Lumbini College missed a rare opportunity to field two 100 metres sprinters for the World Junior Championships when Chalith Piyumal had to run against the wind (-2.1). When Medhani Jayamanne who is also from Lumbini achieved the qualifying standards in the girls’ 100 metres, Piyumal clocked 10.78 seconds running against the wind (QS: 10.58).

 

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Kaushalya, Medhani dazzle as chance looms for mixed relay team

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by Reemus Fernando

Ananda Sastralaya Matugama sprinter Isuru Kaushalya produced one of the best performances by a junior athlete in Asia in the 400 metres this year when be bettered the World Junior Championship qualifying mark for the second time this season at the Sugathadasa Stadium on Tuesday.

Sri Lanka Athletics conducted a Junior Trial yesterday to provide competition-starved junior athletes a chance to reach qualifying standards for this year’s World Under-20 Athletics Championships.

Kaushalya and sprinter Medhani Jayamanne were probably the best performers on the day as several athletes met disappointment after having come almost close to achieving qualifying standards for the World Junior Championship which will be held in three weeks time in Nairobi, Kenya.

Kaushalya, who had already achieved qualifying standard when he entered the one-day meet, clocked 46.90 seconds in the 400 metres final. His outstanding feat is the seventh fastest time this year by a junior athlete in Asia. While only seven junior athletes had clocked sub 47 seconds in Asia, Kaushalya improved his personal best clocking sub 47 seconds and now is the seventh fastest Asian over the 400 metres in his age category.

Medhani Jayamanne, who qualified for the world event in the 200 metres at the Interstate Championship in India recently, did her best to qualify in the 100 metres as well. Her efforts aided by a tail wind (of +2) stopped the clock at 11.85 seconds, the exact qualifying standard required to enter the event.

Holy Cross College, Gampaha runner Shanika Lakshani and Ratnayake Central athlete Tharushi Karunaratne are the others who had already qualified for the World Junior Championships. Having already secured her place in the team in the 800 metres, Karunaratne tried to achieve 400 metres qualifying standards as well yesterday. She fell just short of the target as she returned a time of 55.19 seconds (qualifying standard: 54.85 secs).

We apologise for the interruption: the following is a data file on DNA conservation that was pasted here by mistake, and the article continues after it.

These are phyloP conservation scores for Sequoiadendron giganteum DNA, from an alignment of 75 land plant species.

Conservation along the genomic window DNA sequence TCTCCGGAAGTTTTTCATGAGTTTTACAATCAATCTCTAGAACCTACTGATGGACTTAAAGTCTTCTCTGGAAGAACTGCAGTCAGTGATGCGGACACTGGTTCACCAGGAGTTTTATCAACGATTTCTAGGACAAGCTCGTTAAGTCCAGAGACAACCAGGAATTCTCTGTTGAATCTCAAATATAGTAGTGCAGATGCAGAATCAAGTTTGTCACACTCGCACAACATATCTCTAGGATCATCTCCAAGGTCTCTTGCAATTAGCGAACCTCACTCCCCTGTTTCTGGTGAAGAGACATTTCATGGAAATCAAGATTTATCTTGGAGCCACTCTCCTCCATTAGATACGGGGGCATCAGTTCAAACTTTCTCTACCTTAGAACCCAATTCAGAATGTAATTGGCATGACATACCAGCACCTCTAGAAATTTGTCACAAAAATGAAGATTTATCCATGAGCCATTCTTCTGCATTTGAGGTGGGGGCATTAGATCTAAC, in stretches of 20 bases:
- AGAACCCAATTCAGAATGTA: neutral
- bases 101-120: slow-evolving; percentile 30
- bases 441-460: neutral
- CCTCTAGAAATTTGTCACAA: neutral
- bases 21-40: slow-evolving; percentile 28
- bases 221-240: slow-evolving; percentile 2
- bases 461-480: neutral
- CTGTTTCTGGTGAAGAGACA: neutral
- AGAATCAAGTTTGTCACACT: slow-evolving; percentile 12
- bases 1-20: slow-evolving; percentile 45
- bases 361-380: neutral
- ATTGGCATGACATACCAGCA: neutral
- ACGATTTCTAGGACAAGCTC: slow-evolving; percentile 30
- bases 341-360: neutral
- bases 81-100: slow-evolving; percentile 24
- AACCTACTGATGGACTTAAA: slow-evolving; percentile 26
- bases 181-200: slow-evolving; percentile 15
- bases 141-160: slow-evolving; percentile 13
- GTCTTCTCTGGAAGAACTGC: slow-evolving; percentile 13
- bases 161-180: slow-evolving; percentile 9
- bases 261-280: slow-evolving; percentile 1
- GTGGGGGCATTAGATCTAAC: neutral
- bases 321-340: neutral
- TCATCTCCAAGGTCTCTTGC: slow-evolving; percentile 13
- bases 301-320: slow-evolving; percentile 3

St. Joseph’s College triple jumper Pasindu Malshan missed the qualifying standards after his best jump of 15.76 metres had a wind reading of +3.7. There were a number of others who met similar disappointment.

Chance to field mix relay team

Sri Lanka is yet to field a mix relay team for any international event. However with strong performances in both the boys’ and girls’ 400 metres yesterday Sri Lanka Athletics has a golden opportunity to provide youngsters an opportunity to compete in the combined event in Kenya.

In the girls’ 400 metres, both Tharushi Karunaratne (55.19 secs), who has already qualified for the World Junior event in the 800 metres, and Holy Cross, Gampaha athlete Lakshima Mendis (55.29secs) both produced their personal best performances. In the corresponding boys’ event Wekada MV sprinter R.D. Bandara who finished second behind Kaushalya clocked 47.55 seconds.

With junior athletes lacking international exposure, exploring chances of fielding a mix relay team will augur well for their future.

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Second T-20 postponed after Pandya tests positive

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by Rex Clementine

Yesterday’s second T-20 International between Sri Lanka and India at RPS was postponed after Indian player Krunal Pandya tested positive for COVID. The game is expected to be played today followed by the final T-20 International on Thursday depending on the PCR results of the remaining players.

During the Antigen test taken on all players yesterday afternoon, Pandya had tested positive. Accordingly, seven other players who are identified as his close contacts were isolated.

All players of the Indian team and support staff then did PCR tests and although the results were expected by 6 pm yesterday, there was no official announcement when this edition went to print. Sources said that Pandya had tested positive in his PCR test as well.

There were a few concerns as to how Pandya tested positive as all players and coaching staff are in bio-secure bubbles and outside interaction is little. Health authorities were conducting investigations.

It is not clear as to how many days Pandya’s close contacts have to remain in isolation. However, India are carrying an extended squad and fielding a decent team should not be a worry.

This is the second instance the series has been postponed due to the pandemic. Earlier, after Sri Lanka Batting Coach Grant Flower tested positive, all Sri Lankan players were isolated and the series was pushed back by several days.

The Sri Lankan team was informed about the series being pushed back when they gathered for the team meeting at the hotel at 3pm. The Sri Lankans are staying at Cinnamon Grand while the Indians are at Taj Samudra. Both teams were supposed to stay at Taj but the Sri Lankans were evacuated after Flower tested positive.